Which is why I find CheneyBush’s emphasis on this one aspect of the office to be so disturbing. Americans have become used to the idea of the president of the US as their commander-in-chief even though the vast majority of Americans are not in the military. I do not have a commander-in-chief; I have a president who serves in that role but I no more owe him obedience than I owe obedience to the Chairman of the Joint Chiefs of Staff. The commander-in-chief role is important to me in that it establishes the principle of civilian control. More important to me in the current context is the role of chief diplomat—establishing the course of US relations with other nations which determines when and how the military will be used in protecting American national interests. The president, for better or (in CheneyBush’s case) worse, is in fact MY chief diplomat, a role that is or should be clearly open do debate, discussion and dialogue.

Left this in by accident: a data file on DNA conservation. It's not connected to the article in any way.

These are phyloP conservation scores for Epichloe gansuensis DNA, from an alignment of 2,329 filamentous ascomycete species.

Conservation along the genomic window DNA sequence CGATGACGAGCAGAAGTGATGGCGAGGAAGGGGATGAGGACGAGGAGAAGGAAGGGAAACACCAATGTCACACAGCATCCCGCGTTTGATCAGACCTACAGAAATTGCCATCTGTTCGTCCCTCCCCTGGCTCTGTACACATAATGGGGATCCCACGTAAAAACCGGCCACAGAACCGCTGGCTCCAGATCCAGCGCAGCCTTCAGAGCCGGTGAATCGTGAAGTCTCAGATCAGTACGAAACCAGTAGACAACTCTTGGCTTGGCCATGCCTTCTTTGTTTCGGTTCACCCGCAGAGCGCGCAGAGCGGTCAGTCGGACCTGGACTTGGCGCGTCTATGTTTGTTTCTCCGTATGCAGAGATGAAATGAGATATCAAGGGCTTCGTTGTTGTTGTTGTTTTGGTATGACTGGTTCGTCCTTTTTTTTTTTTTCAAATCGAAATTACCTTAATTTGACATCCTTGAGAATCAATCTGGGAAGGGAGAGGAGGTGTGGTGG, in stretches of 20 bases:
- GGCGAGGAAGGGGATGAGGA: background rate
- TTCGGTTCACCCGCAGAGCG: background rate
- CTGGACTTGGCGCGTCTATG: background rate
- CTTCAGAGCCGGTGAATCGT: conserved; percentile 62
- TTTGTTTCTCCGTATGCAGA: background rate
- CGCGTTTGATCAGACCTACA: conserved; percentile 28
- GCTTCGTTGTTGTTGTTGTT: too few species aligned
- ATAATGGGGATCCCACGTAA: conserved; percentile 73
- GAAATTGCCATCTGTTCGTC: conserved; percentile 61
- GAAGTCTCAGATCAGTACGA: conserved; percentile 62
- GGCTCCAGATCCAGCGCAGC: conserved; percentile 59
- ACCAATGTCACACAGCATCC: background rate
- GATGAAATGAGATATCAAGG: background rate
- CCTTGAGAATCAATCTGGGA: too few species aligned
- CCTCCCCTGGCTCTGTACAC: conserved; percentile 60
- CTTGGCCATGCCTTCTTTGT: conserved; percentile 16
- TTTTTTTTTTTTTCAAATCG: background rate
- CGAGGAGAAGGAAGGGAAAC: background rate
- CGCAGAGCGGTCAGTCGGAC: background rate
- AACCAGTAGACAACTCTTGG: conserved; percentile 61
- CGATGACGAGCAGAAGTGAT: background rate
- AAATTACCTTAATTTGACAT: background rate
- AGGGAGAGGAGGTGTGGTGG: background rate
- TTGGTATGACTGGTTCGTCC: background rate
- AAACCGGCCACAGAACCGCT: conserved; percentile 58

Don't expect any change from the 2008 election. Even Barack Obama has fallen into the commander-in-chief mindset. During his visit to Iraq, he said as president he would listen to the military but make decisions based on "a range of factors that I have to take into account as a commander in chief.". I would prefer that he consider factors in a much broader context of chief diplomat. The military is a tool for achieving specific missions and I would certainly expect any president to seek the generals’ advice in planning and executing those missions. I would also expect a president to keep the generals in a subordinate role and seek broader counsel when determining what missions to undertake. Those decisions are a civilian policy matter.